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Chapter 27 ½ The STAR (Self-Testing And Repairing) Computer 449

integrated circuit and memory technology was employed in the design. The STAR computer characteristics were chosen to satisfy all predictable requirements of a spacecraft guidance, control, and data acquisition computer which would be used in the very long (ten years and more) unmanned missions exploring the outer planets of the solar system [Long, 1969]. The second objective was to provide a tool for laboratory studies of fault-tolerant computing, including the injection of transient as well as permanent faults of catastrophic nature. Very extensive displays of registers, manually controlled clocking, and provisions for convenient modification of subsystems were incorporated into the experimental STAR computer breadboard (Fig.1).

The STAR computer employs a balanced mixture of coding, monitoring, standby redundancy, replication with voting, component redundancy, and repetition in order to attain hardware-controlled self-repair and protection against transient faults. The principal goal of the design is to attain fault tolerance for a variety of faults: transient, permanent, random, and catastrophic. The actual construction (rather than simulation) of the STAR bread board has two significant advantages. First, the design process has uncovered interesting new hardware-related problems and led to numerous improvements. Second, the computer serves as a vehicle for further experimentation and refinement of the recovery techniques.

During the studies of fault-tolerant architecture and the design of the STAR computer, concurrent investigations were being conducted in other closely related areas of fault-tolerant computing, including studies of software, reliability prediction, and extension of dynamic redundancy to peripheral devices [Avizienis et al., 1969]. A complete redesign of the STAR computer is being performed to match the exact requirements of a control computer for the thermoelectric outer planet spacecraft (TOPS) [Astronaut., 1970]. This effort led to the evaluation of additional fault-recovery techniques. The results of the efforts described above are summarized in the following sections of this paper.

Architecture of the STAR Computer

Methods of Fault Tolerance

The STAR computer is a replacement system that provides one standard configuration of functional subsystems with the required computing capacity. The standard computer is supplemented with one or more spares of each subsystem. The spares are unpowered and are used to replace operating units when permanent faults are discovered. The principal methods of error detection and recovery are the following.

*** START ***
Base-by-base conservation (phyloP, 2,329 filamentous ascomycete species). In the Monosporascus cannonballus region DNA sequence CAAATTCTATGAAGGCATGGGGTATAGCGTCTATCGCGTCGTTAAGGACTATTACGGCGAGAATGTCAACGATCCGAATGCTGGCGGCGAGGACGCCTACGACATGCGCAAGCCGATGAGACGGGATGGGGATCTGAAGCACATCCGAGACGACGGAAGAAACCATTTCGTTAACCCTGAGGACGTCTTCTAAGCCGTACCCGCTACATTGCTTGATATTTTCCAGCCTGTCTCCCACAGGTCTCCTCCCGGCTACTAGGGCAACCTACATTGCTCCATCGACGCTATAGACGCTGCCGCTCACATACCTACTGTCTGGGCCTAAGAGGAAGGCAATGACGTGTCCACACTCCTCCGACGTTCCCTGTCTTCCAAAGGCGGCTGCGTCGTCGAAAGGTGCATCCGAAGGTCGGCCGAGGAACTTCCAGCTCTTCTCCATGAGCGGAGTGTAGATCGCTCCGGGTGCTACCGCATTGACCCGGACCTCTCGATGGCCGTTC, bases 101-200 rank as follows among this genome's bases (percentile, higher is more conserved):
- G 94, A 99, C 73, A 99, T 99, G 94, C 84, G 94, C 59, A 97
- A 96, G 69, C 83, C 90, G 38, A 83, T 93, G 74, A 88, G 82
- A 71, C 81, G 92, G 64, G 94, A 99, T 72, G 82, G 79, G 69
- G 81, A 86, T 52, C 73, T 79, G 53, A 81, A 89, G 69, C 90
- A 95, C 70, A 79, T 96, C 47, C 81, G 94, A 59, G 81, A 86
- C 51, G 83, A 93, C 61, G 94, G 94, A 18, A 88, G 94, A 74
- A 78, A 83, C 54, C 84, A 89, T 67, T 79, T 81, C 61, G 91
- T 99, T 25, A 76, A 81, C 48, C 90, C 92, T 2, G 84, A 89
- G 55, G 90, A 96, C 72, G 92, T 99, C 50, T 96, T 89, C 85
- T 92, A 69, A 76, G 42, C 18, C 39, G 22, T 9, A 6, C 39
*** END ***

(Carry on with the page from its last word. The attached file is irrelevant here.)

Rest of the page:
1 All machine words (data and instructions) are encoded in error-detecting codes and fault detection occurs concurrently with the execution of the programs.

2 The computer is divided into a set of replaceable functional units containing their own instruction decoders and sequence generators. This decentralization allows simple fault location procedures and simplifies system interfaces.

3 Fault-detection, recovery, and replacement are carried out by special-purpose hardware. In the case of memory damage, software augments the recovery hardware.

4 Transient faults are identified and their effects are corrected by the repetition of a segment of the current program; permanent faults are eliminated by the replacement of faulty functional units.

5 The replacement is implemented by power switching: units are removed by turning power off and connected by turning power on. The information lines of all units are permanently connected to the buses through isolating circuits; unpowered units produce only logic "zero" outputs.

6 The error-detecting codes are supplemented by monitoring circuits which serve to verify the proper synchronization and internal operation of the functional units.

7 The "hard core" test and repair processor (TARP) is protected by triplication and replacement of failed members of the triplet.

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